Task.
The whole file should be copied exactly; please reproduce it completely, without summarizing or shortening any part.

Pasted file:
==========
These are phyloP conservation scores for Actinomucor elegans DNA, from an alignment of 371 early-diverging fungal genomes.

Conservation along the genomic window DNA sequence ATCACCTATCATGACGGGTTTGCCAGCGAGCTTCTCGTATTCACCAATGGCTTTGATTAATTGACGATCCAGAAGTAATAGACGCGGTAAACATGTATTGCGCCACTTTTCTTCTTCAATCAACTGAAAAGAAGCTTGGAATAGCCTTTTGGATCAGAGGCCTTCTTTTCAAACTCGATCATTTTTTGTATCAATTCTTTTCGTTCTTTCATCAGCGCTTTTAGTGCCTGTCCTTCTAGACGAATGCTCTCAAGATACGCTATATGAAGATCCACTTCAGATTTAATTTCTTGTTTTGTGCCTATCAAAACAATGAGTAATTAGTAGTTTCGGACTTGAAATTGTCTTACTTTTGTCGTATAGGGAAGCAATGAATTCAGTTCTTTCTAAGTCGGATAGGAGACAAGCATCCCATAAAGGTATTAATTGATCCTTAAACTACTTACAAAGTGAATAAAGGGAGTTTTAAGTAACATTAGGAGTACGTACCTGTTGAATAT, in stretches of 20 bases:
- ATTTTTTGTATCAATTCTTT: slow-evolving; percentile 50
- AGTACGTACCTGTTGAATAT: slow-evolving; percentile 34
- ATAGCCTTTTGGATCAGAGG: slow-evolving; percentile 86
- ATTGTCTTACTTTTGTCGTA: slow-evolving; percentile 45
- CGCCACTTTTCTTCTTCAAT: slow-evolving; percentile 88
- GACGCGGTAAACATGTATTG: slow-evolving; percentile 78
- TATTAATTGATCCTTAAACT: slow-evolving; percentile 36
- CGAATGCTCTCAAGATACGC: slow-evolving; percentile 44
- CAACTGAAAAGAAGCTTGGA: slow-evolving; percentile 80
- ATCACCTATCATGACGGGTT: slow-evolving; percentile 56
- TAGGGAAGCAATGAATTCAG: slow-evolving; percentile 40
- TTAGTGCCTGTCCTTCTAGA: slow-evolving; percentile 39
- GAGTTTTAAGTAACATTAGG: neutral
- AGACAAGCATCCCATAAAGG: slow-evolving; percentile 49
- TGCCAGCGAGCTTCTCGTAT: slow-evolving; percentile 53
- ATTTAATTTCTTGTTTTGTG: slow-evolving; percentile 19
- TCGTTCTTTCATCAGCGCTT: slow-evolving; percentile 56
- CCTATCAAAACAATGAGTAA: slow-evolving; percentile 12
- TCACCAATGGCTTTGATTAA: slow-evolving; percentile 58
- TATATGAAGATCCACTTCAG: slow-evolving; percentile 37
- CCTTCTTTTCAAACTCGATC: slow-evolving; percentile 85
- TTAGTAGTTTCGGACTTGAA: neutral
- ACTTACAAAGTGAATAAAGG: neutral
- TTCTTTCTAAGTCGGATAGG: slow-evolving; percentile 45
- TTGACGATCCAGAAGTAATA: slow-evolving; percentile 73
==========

These are phyloP conservation scores for Actinomucor elegans DNA, from an alignment of 371 early-diverging fungal genomes.

Conservation along the genomic window DNA sequence ATCACCTATCATGACGGGTTTGCCAGCGAGCTTCTCGTATTCACCAATGGCTTTGATTAATTGACGATCCAGAAGTAATAGACGCGGTAAACATGTATTGCGCCACTTTTCTTCTTCAATCAACTGAAAAGAAGCTTGGAATAGCCTTTTGGATCAGAGGCCTTCTTTTCAAACTCGATCATTTTTTGTATCAATTCTTTTCGTTCTTTCATCAGCGCTTTTAGTGCCTGTCCTTCTAGACGAATGCTCTCAAGATACGCTATATGAAGATCCACTTCAGATTTAATTTCTTGTTTTGTGCCTATCAAAACAATGAGTAATTAGTAGTTTCGGACTTGAAATTGTCTTACTTTTGTCGTATAGGGAAGCAATGAATTCAGTTCTTTCTAAGTCGGATAGGAGACAAGCATCCCATAAAGGTATTAATTGATCCTTAAACTACTTACAAAGTGAATAAAGGGAGTTTTAAGTAACATTAGGAGTACGTACCTGTTGAATAT, in stretches of 20 bases:
- ATTTTTTGTATCAATTCTTT: slow-evolving; percentile 50
- AGTACGTACCTGTTGAATAT: slow-evolving; percentile 34
- ATAGCCTTTTGGATCAGAGG: slow-evolving; percentile 86
- ATTGTCTTACTTTTGTCGTA: slow-evolving; percentile 45
- CGCCACTTTTCTTCTTCAAT: slow-evolving; percentile 88
- GACGCGGTAAACATGTATTG: slow-evolving; percentile 78
- TATTAATTGATCCTTAAACT: slow-evolving; percentile 36
- CGAATGCTCTCAAGATACGC: slow-evolving; percentile 44
- CAACTGAAAAGAAGCTTGGA: slow-evolving; percentile 80
- ATCACCTATCATGACGGGTT: slow-evolving; percentile 56
- TAGGGAAGCAATGAATTCAG: slow-evolving; percentile 40
- TTAGTGCCTGTCCTTCTAGA: slow-evolving; percentile 39
- GAGTTTTAAGTAACATTAGG: neutral
- AGACAAGCATCCCATAAAGG: slow-evolving; percentile 49
- TGCCAGCGAGCTTCTCGTAT: slow-evolving; percentile 53
- ATTTAATTTCTTGTTTTGTG: slow-evolving; percentile 19
- TCGTTCTTTCATCAGCGCTT: slow-evolving; percentile 56
- CCTATCAAAACAATGAGTAA: slow-evolving; percentile 12
- TCACCAATGGCTTTGATTAA: slow-evolving; percentile 58
- TATATGAAGATCCACTTCAG: slow-evolving; percentile 37
- CCTTCTTTTCAAACTCGATC: slow-evolving; percentile 85
- TTAGTAGTTTCGGACTTGAA: neutral
- ACTTACAAAGTGAATAAAGG: neutral
- TTCTTTCTAAGTCGGATAGG: slow-evolving; percentile 45
- TTGACGATCCAGAAGTAATA: slow-evolving; percentile 73